ISLAMABAD - Pakistan said Tuesday an ongoing investigation into “dubious” commercial pilot licenses has led to the dismissal of 28 pilots working for the national airline.
The move followed government revelations nearly two weeks ago that 262 out of 860 active pilots in the country working with state-run Pakistan Internal Airlines (PIA) and domestic, as well as foreign, commercial companies had improperly gotten their licenses.
“Twenty-eight pilots, whose licenses were found suspect and against whom disciplinary proceedings were completed, have been dismissed from service,” Information Minister Shibli Faraz told a news conference in Islamabad.
He said that “disciplinary” and “criminal” proceedings are continuing against the remaining pilots.
“Those whose licenses were found suspect in the inquiry have all been grounded. All others are cleared,” the minister noted.
Faraz was speaking after attending a cabinet meeting chaired by Prime Minister Imran Khan.
Faraz did not share more details, but PIA officials announced shortly after the scandal came to light that they were immediately grounding about 150 out of 426 pilots, pending further investigations against them.
A spokesman for the state operator explained at the time that the 262 pilots in question were associated with PIA and other domestic and foreign companies.
“PIA acknowledges that fake licenses (are) not just a PIA issue but spread across the entire Pakistani airline industry,” the spokesman said.
Faraz said Tuesday that legal action had also been initiated against officials at PIA and the Civil Aviation Authority (CAA), who were responsible for issuing fake licenses.
He stressed that international and domestic stakeholders have been informed of Pakistan's actions resulting from the investigations.
Global safety and transport bodies were quick to express concern about the “dubious” Pakistani pilot licenses.
Barred from European Union
Last week, the European Union Aviation Safety Agency (EASA) announced that it was barring PIA from flying into most of Europe for the next six months. It cited concerns about “the validity of the Pakistani pilot licenses and that Pakistan, as the state of operator, is currently not capable to certify and oversee its operators and aircraft in accordance with applicable international standards.”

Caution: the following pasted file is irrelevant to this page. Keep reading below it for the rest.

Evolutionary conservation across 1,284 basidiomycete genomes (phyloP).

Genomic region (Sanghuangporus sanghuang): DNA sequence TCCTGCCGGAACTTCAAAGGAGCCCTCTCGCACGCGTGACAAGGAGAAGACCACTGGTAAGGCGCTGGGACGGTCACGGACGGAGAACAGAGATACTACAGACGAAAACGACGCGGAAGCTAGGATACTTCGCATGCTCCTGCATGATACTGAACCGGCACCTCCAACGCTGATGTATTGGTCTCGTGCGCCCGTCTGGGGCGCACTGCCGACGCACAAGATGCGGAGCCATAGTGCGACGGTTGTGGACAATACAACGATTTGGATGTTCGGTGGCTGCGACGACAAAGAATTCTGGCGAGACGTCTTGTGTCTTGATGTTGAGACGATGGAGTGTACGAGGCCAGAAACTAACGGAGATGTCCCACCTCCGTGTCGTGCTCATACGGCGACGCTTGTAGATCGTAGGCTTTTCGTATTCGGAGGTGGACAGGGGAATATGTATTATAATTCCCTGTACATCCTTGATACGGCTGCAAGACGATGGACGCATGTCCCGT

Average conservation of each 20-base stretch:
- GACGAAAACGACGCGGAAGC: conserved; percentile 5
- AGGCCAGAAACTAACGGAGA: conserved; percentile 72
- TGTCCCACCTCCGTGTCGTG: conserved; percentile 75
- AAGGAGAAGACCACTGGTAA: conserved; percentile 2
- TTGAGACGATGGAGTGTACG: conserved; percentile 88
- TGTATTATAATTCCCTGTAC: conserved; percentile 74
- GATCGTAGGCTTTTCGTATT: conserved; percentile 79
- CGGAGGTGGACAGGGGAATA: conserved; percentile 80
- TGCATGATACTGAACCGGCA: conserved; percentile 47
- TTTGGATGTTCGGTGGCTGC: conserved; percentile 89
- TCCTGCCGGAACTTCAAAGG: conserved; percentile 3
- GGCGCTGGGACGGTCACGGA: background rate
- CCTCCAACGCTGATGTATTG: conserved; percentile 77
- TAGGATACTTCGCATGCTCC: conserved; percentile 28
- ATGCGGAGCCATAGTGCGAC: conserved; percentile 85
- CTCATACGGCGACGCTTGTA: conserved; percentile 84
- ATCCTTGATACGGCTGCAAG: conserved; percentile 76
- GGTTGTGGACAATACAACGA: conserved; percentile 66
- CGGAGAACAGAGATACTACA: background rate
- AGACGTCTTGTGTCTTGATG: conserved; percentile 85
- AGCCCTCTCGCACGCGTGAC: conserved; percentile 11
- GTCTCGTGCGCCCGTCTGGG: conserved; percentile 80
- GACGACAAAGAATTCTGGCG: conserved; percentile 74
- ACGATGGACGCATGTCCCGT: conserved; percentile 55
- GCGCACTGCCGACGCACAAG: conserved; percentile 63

Countries such as Malaysia and Vietnam, where airlines had employed Pakistani pilots, have also grounded the pilots over the fake license concerns.
The scandal came to light during investigations into the May 22 Airbus A320 plane crash at Pakistan’s southern port of Karachi in which 97 people were killed.
Further inquiries eventually led investigators to find that the CAA had given out licenses to pilots who had cheated on their exams.
Critics, however, have praised Khan’s government for publicizing details of the inquiry, saying the unprecedented move has paved the way for carrying out long-overdue reforms to end years of corruption, nepotism and political interferences plaguing CAA and PIA, inflicting massive losses on the national airline.
Faraz said that all “the suspect licenses” were issued between 2010 and 2018 when the country’s two main political forces – the Pakistan Peoples Party and the Pakistan Muslim League-N – were in power respectively.
“It is evident that they corrupted the system to do so,” Faraz said.
Both of the parties, which currently form a major chunk of the opposition in Parliament, have rejected the allegations and instead criticized the government for mishandling the issue and undermining the already crisis-ridden PIA.
Khan defended his actions, saying even his cabinet members had pressured him not to make the details public to save both the airline and Pakistan from major international embarrassment.
“If I know there are pilots (in PIA) with fake licenses and I don’t take action, and so many people get killed in a plane crash, obviously their blood will be on my hands because I am the prime minister,” Khan lamented.